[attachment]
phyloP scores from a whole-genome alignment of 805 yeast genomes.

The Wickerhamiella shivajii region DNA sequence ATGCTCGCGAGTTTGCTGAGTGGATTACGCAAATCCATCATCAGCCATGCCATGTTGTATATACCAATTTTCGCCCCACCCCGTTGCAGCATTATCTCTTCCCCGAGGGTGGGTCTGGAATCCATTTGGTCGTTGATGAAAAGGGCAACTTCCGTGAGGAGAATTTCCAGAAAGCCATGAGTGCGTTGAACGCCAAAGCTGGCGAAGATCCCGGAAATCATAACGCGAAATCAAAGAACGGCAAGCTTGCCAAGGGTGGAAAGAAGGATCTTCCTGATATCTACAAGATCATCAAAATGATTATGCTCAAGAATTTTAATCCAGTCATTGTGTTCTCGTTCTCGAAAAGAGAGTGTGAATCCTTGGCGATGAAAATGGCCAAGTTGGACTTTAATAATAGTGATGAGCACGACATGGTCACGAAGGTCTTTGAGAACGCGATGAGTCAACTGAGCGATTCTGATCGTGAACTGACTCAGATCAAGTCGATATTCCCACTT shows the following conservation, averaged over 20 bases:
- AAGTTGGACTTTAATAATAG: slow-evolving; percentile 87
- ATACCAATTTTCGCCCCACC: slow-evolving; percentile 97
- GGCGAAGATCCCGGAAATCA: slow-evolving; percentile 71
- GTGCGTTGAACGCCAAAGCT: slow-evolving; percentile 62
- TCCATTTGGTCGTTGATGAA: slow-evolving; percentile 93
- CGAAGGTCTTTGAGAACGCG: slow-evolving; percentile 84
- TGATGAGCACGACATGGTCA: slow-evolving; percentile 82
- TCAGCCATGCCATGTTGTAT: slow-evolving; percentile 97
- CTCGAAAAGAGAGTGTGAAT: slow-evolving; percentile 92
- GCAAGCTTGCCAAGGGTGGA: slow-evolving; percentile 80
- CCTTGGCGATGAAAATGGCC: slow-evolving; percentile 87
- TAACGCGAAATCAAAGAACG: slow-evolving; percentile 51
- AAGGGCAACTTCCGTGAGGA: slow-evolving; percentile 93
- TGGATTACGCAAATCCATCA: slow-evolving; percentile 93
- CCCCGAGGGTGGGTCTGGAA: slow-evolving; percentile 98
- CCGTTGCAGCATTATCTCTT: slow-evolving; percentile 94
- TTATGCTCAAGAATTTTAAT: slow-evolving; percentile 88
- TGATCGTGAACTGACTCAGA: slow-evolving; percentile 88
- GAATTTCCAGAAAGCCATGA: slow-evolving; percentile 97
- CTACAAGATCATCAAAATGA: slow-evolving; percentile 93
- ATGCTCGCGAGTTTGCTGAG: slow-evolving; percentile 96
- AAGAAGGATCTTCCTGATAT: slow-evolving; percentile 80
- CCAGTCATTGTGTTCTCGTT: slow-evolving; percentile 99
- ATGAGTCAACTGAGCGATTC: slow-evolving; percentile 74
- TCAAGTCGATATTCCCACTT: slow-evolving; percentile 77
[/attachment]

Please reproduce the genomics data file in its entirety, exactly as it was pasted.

phyloP scores from a whole-genome alignment of 805 yeast genomes.

The Wickerhamiella shivajii region DNA sequence ATGCTCGCGAGTTTGCTGAGTGGATTACGCAAATCCATCATCAGCCATGCCATGTTGTATATACCAATTTTCGCCCCACCCCGTTGCAGCATTATCTCTTCCCCGAGGGTGGGTCTGGAATCCATTTGGTCGTTGATGAAAAGGGCAACTTCCGTGAGGAGAATTTCCAGAAAGCCATGAGTGCGTTGAACGCCAAAGCTGGCGAAGATCCCGGAAATCATAACGCGAAATCAAAGAACGGCAAGCTTGCCAAGGGTGGAAAGAAGGATCTTCCTGATATCTACAAGATCATCAAAATGATTATGCTCAAGAATTTTAATCCAGTCATTGTGTTCTCGTTCTCGAAAAGAGAGTGTGAATCCTTGGCGATGAAAATGGCCAAGTTGGACTTTAATAATAGTGATGAGCACGACATGGTCACGAAGGTCTTTGAGAACGCGATGAGTCAACTGAGCGATTCTGATCGTGAACTGACTCAGATCAAGTCGATATTCCCACTT shows the following conservation, averaged over 20 bases:
- AAGTTGGACTTTAATAATAG: slow-evolving; percentile 87
- ATACCAATTTTCGCCCCACC: slow-evolving; percentile 97
- GGCGAAGATCCCGGAAATCA: slow-evolving; percentile 71
- GTGCGTTGAACGCCAAAGCT: slow-evolving; percentile 62
- TCCATTTGGTCGTTGATGAA: slow-evolving; percentile 93
- CGAAGGTCTTTGAGAACGCG: slow-evolving; percentile 84
- TGATGAGCACGACATGGTCA: slow-evolving; percentile 82
- TCAGCCATGCCATGTTGTAT: slow-evolving; percentile 97
- CTCGAAAAGAGAGTGTGAAT: slow-evolving; percentile 92
- GCAAGCTTGCCAAGGGTGGA: slow-evolving; percentile 80
- CCTTGGCGATGAAAATGGCC: slow-evolving; percentile 87
- TAACGCGAAATCAAAGAACG: slow-evolving; percentile 51
- AAGGGCAACTTCCGTGAGGA: slow-evolving; percentile 93
- TGGATTACGCAAATCCATCA: slow-evolving; percentile 93
- CCCCGAGGGTGGGTCTGGAA: slow-evolving; percentile 98
- CCGTTGCAGCATTATCTCTT: slow-evolving; percentile 94
- TTATGCTCAAGAATTTTAAT: slow-evolving; percentile 88
- TGATCGTGAACTGACTCAGA: slow-evolving; percentile 88
- GAATTTCCAGAAAGCCATGA: slow-evolving; percentile 97
- CTACAAGATCATCAAAATGA: slow-evolving; percentile 93
- ATGCTCGCGAGTTTGCTGAG: slow-evolving; percentile 96
- AAGAAGGATCTTCCTGATAT: slow-evolving; percentile 80
- CCAGTCATTGTGTTCTCGTT: slow-evolving; percentile 99
- ATGAGTCAACTGAGCGATTC: slow-evolving; percentile 74
- TCAAGTCGATATTCCCACTT: slow-evolving; percentile 77